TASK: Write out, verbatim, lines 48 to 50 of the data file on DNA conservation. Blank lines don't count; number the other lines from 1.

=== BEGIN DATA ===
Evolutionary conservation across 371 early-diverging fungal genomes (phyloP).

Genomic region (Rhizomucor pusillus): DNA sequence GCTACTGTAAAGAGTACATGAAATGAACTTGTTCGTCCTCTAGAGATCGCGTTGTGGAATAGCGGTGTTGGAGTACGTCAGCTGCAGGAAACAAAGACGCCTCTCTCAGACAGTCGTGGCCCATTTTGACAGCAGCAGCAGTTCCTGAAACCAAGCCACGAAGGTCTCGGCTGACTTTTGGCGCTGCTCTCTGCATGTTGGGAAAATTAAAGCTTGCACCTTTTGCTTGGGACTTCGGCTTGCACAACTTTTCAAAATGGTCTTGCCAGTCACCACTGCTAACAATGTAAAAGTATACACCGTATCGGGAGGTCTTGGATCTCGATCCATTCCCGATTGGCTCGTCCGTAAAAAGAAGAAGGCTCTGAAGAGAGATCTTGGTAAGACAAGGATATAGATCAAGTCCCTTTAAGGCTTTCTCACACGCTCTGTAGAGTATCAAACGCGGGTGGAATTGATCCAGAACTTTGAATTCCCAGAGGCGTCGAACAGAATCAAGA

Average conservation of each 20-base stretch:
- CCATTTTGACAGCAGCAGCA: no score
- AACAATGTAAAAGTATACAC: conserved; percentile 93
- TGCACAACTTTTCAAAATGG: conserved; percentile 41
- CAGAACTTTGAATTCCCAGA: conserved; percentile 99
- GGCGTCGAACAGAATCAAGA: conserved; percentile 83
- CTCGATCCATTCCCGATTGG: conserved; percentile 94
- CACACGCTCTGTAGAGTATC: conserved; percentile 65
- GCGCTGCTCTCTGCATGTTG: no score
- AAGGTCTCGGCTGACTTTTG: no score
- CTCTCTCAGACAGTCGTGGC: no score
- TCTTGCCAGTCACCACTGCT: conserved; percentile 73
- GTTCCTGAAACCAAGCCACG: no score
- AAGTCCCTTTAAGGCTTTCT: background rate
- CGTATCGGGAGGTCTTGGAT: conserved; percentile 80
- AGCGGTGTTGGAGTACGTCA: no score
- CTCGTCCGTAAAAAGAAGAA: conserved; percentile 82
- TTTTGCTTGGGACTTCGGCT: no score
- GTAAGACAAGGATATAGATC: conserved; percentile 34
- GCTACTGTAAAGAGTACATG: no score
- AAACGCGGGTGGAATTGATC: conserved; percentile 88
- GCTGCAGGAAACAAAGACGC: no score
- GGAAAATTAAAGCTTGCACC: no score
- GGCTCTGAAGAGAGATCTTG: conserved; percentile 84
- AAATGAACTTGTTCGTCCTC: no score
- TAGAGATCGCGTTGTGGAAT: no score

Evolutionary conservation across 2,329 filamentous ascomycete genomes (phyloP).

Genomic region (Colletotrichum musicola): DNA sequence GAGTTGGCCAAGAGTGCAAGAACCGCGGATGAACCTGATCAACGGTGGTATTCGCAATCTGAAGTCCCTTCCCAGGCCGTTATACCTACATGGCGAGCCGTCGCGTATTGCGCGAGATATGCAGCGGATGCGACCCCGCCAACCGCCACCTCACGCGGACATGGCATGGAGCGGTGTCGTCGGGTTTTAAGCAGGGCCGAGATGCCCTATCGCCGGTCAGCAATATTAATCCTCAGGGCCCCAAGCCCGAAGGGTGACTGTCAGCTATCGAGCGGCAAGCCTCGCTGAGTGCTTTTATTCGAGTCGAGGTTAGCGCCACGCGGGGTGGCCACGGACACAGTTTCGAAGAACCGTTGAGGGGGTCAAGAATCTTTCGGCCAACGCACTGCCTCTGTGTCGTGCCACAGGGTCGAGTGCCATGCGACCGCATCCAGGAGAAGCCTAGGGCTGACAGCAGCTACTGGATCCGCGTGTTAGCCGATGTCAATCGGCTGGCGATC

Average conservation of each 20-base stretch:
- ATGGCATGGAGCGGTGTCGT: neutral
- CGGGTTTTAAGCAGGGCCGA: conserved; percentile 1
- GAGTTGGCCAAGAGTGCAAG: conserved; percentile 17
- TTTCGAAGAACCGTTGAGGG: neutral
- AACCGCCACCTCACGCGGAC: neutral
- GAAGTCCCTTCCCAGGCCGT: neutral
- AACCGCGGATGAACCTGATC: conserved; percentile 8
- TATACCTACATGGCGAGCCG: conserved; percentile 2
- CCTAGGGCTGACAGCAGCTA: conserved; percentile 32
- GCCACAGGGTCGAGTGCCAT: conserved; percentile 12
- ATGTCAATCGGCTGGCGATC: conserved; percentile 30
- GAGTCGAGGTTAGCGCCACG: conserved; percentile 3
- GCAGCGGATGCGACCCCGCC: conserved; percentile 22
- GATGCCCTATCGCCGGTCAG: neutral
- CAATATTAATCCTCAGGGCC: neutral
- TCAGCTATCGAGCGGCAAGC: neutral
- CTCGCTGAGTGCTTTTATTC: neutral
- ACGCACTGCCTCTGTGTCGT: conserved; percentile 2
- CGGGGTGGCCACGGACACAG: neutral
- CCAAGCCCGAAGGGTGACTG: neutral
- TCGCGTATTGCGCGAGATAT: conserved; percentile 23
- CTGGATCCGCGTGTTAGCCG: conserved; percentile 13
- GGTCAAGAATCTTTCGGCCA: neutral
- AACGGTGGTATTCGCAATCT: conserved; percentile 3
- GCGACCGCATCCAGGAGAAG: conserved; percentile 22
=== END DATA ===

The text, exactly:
- CTCGCTGAGTGCTTTTATTC: neutral
- ACGCACTGCCTCTGTGTCGT: conserved; percentile 2
- CGGGGTGGCCACGGACACAG: neutral